Italian painter and mosaicist. He trained in the Roman studio of Cavaliere d’Arpino. He is principally known for executing fresco decorations in several chapels in Rome to designs by Bernini. Independent commissions, such as the frescoes depicting the Life of Charlemagne (1635–7; Rome, Vatican, Sala di Carlo Magno), reveal, however, that despite his collaboration with Bernini and later with Cortona, his preference was for a restrained classical style, close to that of more conservative contemporaries such as Andrea Camassei and Giovanni Francesco Romanelli. He assisted Bernini with the vault of the Raimondi Chapel in S Pietro in Montorio (1642–4) and that of the Pio Chapel in S Agostino (c. 1644–5). He also painted the vision of clouds and angels in the vault above Bernini’s marble group of St Teresa in Ecstasy (c. 1647; Rome, S Maria della Vittoria, Cornaro Chapel). In 1650 he executed independently the decorative frescoes on the ceiling and side walls of the sacristy of S Spirito in Sassia, Rome. He also executed mosaics in St Peter’s, after his own designs and those of ...

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Çigdem Kafesçioglu and Walter B. Denny

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Philip Attwood

(b Amsterdam, 1608; d Amsterdam, 1684).

Dutch medallist. One of the foremost Dutch medallists of the 17th century, he was influential in developing a style that was more sculptural than before. Most of his medals consist of two silver plates of repoussé work, chased and joined together at the rim to create a hollow medal. This novel technique allowed the artist to create portraits in very high relief. His medals date from 1650 to 1678. One of the earliest, portrays on one side Prince Frederick Henry of Orange and on the other Prince Maurice of Orange. More usually, the reverses of his medals bear a coat of arms, as for example the medal commemorating the settlement of the disputes between William II of Orange and the States of Holland (1650). Here the reverse bears William’s armorial shield, a crown, and the English garter. The ground of the obverse is covered with orange branches in the manner typical of van Abeele and demonstrates his mastery of chasing. On his medal of ...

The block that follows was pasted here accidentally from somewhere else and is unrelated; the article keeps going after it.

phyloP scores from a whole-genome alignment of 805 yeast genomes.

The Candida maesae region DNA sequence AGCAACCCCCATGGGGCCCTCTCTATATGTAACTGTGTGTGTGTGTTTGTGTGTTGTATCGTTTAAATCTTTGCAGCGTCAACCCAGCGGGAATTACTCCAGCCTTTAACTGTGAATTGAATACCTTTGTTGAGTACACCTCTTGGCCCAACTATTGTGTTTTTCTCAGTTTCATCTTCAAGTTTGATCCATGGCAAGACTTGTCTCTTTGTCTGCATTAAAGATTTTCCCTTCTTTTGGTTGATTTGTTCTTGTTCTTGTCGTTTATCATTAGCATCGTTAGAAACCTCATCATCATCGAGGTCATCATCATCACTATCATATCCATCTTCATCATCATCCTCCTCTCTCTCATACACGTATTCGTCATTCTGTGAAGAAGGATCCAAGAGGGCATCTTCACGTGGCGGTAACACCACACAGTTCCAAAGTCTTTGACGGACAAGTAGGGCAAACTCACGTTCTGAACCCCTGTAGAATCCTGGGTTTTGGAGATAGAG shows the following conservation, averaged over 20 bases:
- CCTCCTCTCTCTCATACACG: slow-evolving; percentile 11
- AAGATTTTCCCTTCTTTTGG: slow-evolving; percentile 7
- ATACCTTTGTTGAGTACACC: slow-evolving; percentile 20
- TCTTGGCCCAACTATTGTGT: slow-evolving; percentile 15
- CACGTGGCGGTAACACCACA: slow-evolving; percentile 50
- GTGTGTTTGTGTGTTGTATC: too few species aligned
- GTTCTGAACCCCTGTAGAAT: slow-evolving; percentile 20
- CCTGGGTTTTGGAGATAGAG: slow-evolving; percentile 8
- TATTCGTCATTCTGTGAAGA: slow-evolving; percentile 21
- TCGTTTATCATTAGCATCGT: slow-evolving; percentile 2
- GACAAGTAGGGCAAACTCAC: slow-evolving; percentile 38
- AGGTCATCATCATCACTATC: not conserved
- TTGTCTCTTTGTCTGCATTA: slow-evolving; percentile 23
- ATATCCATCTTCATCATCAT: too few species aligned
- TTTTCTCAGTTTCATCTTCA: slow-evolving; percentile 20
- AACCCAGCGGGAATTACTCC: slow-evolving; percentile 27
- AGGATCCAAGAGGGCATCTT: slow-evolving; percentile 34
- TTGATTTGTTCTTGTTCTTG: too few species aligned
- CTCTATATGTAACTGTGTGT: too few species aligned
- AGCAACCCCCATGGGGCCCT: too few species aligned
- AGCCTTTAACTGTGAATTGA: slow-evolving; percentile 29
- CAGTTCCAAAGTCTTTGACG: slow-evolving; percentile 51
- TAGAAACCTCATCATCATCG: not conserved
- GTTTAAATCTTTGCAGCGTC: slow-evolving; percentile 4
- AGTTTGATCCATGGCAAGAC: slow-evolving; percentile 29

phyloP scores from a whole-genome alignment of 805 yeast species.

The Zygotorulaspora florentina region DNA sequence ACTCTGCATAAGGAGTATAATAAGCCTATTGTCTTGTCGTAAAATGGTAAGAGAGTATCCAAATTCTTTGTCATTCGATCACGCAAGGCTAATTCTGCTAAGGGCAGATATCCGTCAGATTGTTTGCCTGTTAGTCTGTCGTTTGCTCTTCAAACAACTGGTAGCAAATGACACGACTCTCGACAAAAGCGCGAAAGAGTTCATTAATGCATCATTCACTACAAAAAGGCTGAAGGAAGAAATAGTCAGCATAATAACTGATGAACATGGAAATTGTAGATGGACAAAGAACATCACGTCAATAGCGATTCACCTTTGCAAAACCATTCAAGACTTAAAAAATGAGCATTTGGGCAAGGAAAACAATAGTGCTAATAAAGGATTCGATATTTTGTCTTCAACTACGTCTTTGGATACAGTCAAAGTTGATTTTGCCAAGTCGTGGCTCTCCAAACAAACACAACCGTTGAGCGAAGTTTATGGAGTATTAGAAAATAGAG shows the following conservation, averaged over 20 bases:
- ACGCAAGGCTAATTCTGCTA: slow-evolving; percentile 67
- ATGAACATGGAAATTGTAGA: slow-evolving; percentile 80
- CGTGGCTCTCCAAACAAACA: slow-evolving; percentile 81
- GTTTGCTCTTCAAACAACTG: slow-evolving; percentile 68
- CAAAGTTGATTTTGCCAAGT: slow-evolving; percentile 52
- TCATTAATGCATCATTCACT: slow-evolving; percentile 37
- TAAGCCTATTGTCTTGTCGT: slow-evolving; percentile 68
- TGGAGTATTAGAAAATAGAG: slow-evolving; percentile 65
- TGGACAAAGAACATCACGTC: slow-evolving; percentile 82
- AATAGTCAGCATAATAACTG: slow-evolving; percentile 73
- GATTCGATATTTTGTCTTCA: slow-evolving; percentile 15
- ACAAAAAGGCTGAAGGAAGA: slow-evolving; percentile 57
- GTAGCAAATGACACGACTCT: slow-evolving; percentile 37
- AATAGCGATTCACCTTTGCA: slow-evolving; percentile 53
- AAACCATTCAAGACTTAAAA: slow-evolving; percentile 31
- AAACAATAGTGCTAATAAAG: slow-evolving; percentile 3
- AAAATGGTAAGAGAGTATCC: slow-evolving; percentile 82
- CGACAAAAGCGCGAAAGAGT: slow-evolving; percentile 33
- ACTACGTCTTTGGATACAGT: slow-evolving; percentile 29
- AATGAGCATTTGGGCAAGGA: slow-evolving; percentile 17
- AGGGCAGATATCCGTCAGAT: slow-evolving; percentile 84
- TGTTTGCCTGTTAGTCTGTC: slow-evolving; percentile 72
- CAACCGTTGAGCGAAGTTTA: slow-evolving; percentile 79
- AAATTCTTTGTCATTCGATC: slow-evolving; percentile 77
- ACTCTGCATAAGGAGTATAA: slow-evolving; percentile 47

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‛Abid  

Jeffrey A. Hughes

[‛Ābid]

(fl c. 1615–58).

Indian miniature painter, son of Aqa Riza and brother of Abu’l-Hasan. Both his father and his brother worked for the Mughal emperor Jahangir (reg 1605–27). Although ‛Abid probably began working in the royal atelier c. 1615, all of his known signed works are datable to the reign of Shah Jahan (reg 1628–58). His style varied somewhat from that of his celebrated older brother, but ‛Abid’s work also stayed within the strict formalism of the Persian-derived courtly concerns for symmetry, technical perfection and minute detail. Within these constraints, ‛Abid’s portraits of court figures are injected with an animation that creates characterization of individual personalities and intensifies the narrative. ‛Abid was an accomplished colourist, whose vivid use of colour seems to contrast with the realism of his subjects, primarily battle and court scenes. His known paintings are relatively few; most are from the Padshāhnāma of c. 1636–58 (Windsor Castle, Royal Lib., MS. HB.149, fols 94...